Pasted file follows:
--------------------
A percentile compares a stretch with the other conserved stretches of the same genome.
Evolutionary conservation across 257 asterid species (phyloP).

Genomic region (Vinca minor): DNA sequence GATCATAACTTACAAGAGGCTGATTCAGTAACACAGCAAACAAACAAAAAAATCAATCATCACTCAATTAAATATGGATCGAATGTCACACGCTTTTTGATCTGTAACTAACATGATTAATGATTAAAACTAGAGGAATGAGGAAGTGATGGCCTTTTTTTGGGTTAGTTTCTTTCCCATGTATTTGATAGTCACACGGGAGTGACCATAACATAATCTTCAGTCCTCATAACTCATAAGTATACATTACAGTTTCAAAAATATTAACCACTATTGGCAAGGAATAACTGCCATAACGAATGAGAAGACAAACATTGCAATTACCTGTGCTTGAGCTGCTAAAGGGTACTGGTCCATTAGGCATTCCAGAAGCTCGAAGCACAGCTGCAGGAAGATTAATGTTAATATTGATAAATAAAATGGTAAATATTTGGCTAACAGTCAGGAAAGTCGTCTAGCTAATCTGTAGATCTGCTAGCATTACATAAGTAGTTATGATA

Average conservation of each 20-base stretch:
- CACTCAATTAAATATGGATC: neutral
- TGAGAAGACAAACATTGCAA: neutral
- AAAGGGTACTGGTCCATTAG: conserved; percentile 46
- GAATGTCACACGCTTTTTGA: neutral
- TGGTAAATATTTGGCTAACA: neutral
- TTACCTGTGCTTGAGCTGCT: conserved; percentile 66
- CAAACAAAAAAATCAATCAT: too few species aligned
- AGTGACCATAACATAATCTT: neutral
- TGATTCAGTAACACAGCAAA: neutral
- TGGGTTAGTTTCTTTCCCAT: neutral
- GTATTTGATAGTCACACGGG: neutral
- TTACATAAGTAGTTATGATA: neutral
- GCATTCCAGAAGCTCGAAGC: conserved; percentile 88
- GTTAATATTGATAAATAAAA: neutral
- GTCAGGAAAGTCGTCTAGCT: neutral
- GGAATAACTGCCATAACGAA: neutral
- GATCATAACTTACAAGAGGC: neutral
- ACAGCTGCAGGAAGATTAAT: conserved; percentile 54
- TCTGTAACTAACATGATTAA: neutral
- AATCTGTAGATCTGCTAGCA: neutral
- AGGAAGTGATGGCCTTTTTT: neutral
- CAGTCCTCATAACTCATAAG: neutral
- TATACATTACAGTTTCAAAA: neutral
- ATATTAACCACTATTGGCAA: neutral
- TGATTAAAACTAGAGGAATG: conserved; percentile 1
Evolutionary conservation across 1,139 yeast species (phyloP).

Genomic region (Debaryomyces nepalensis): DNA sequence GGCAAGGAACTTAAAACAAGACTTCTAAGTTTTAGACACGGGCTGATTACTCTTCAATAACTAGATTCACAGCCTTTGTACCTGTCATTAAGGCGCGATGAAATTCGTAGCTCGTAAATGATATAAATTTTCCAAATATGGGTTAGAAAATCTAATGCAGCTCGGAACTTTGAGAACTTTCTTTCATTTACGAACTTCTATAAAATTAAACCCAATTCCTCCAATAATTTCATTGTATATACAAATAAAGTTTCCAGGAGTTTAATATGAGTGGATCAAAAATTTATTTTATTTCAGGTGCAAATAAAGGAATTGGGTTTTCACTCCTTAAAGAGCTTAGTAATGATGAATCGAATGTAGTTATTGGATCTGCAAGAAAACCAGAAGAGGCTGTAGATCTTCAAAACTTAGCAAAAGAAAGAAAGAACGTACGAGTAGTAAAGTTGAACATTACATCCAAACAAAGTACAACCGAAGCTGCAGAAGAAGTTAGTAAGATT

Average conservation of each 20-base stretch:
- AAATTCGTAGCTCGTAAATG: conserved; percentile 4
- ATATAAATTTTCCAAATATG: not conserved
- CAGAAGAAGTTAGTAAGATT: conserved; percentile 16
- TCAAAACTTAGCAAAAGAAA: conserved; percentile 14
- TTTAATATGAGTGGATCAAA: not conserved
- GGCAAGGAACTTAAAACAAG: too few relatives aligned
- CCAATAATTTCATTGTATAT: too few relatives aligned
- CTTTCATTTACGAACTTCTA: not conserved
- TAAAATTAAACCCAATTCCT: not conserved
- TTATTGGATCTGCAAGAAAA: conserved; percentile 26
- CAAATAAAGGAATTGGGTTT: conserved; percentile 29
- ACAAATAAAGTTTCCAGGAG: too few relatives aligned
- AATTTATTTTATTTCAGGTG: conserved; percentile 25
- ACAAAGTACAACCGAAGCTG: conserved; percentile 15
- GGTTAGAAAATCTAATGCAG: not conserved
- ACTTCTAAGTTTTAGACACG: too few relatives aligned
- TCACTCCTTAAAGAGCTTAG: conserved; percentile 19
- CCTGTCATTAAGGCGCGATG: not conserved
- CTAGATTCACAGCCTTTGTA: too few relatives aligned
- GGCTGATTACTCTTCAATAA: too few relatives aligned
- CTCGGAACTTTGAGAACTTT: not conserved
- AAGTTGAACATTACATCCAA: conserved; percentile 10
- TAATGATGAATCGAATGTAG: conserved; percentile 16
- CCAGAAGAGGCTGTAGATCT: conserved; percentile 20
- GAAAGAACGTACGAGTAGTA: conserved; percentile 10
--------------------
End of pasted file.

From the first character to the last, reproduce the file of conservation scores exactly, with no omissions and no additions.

A percentile compares a stretch with the other conserved stretches of the same genome.
Evolutionary conservation across 257 asterid species (phyloP).

Genomic region (Vinca minor): DNA sequence GATCATAACTTACAAGAGGCTGATTCAGTAACACAGCAAACAAACAAAAAAATCAATCATCACTCAATTAAATATGGATCGAATGTCACACGCTTTTTGATCTGTAACTAACATGATTAATGATTAAAACTAGAGGAATGAGGAAGTGATGGCCTTTTTTTGGGTTAGTTTCTTTCCCATGTATTTGATAGTCACACGGGAGTGACCATAACATAATCTTCAGTCCTCATAACTCATAAGTATACATTACAGTTTCAAAAATATTAACCACTATTGGCAAGGAATAACTGCCATAACGAATGAGAAGACAAACATTGCAATTACCTGTGCTTGAGCTGCTAAAGGGTACTGGTCCATTAGGCATTCCAGAAGCTCGAAGCACAGCTGCAGGAAGATTAATGTTAATATTGATAAATAAAATGGTAAATATTTGGCTAACAGTCAGGAAAGTCGTCTAGCTAATCTGTAGATCTGCTAGCATTACATAAGTAGTTATGATA

Average conservation of each 20-base stretch:
- CACTCAATTAAATATGGATC: neutral
- TGAGAAGACAAACATTGCAA: neutral
- AAAGGGTACTGGTCCATTAG: conserved; percentile 46
- GAATGTCACACGCTTTTTGA: neutral
- TGGTAAATATTTGGCTAACA: neutral
- TTACCTGTGCTTGAGCTGCT: conserved; percentile 66
- CAAACAAAAAAATCAATCAT: too few species aligned
- AGTGACCATAACATAATCTT: neutral
- TGATTCAGTAACACAGCAAA: neutral
- TGGGTTAGTTTCTTTCCCAT: neutral
- GTATTTGATAGTCACACGGG: neutral
- TTACATAAGTAGTTATGATA: neutral
- GCATTCCAGAAGCTCGAAGC: conserved; percentile 88
- GTTAATATTGATAAATAAAA: neutral
- GTCAGGAAAGTCGTCTAGCT: neutral
- GGAATAACTGCCATAACGAA: neutral
- GATCATAACTTACAAGAGGC: neutral
- ACAGCTGCAGGAAGATTAAT: conserved; percentile 54
- TCTGTAACTAACATGATTAA: neutral
- AATCTGTAGATCTGCTAGCA: neutral
- AGGAAGTGATGGCCTTTTTT: neutral
- CAGTCCTCATAACTCATAAG: neutral
- TATACATTACAGTTTCAAAA: neutral
- ATATTAACCACTATTGGCAA: neutral
- TGATTAAAACTAGAGGAATG: conserved; percentile 1
Evolutionary conservation across 1,139 yeast species (phyloP).

Genomic region (Debaryomyces nepalensis): DNA sequence GGCAAGGAACTTAAAACAAGACTTCTAAGTTTTAGACACGGGCTGATTACTCTTCAATAACTAGATTCACAGCCTTTGTACCTGTCATTAAGGCGCGATGAAATTCGTAGCTCGTAAATGATATAAATTTTCCAAATATGGGTTAGAAAATCTAATGCAGCTCGGAACTTTGAGAACTTTCTTTCATTTACGAACTTCTATAAAATTAAACCCAATTCCTCCAATAATTTCATTGTATATACAAATAAAGTTTCCAGGAGTTTAATATGAGTGGATCAAAAATTTATTTTATTTCAGGTGCAAATAAAGGAATTGGGTTTTCACTCCTTAAAGAGCTTAGTAATGATGAATCGAATGTAGTTATTGGATCTGCAAGAAAACCAGAAGAGGCTGTAGATCTTCAAAACTTAGCAAAAGAAAGAAAGAACGTACGAGTAGTAAAGTTGAACATTACATCCAAACAAAGTACAACCGAAGCTGCAGAAGAAGTTAGTAAGATT

Average conservation of each 20-base stretch:
- AAATTCGTAGCTCGTAAATG: conserved; percentile 4
- ATATAAATTTTCCAAATATG: not conserved
- CAGAAGAAGTTAGTAAGATT: conserved; percentile 16
- TCAAAACTTAGCAAAAGAAA: conserved; percentile 14
- TTTAATATGAGTGGATCAAA: not conserved
- GGCAAGGAACTTAAAACAAG: too few relatives aligned
- CCAATAATTTCATTGTATAT: too few relatives aligned
- CTTTCATTTACGAACTTCTA: not conserved
- TAAAATTAAACCCAATTCCT: not conserved
- TTATTGGATCTGCAAGAAAA: conserved; percentile 26
- CAAATAAAGGAATTGGGTTT: conserved; percentile 29
- ACAAATAAAGTTTCCAGGAG: too few relatives aligned
- AATTTATTTTATTTCAGGTG: conserved; percentile 25
- ACAAAGTACAACCGAAGCTG: conserved; percentile 15
- GGTTAGAAAATCTAATGCAG: not conserved
- ACTTCTAAGTTTTAGACACG: too few relatives aligned
- TCACTCCTTAAAGAGCTTAG: conserved; percentile 19
- CCTGTCATTAAGGCGCGATG: not conserved
- CTAGATTCACAGCCTTTGTA: too few relatives aligned
- GGCTGATTACTCTTCAATAA: too few relatives aligned
- CTCGGAACTTTGAGAACTTT: not conserved
- AAGTTGAACATTACATCCAA: conserved; percentile 10
- TAATGATGAATCGAATGTAG: conserved; percentile 16
- CCAGAAGAGGCTGTAGATCT: conserved; percentile 20
- GAAAGAACGTACGAGTAGTA: conserved; percentile 10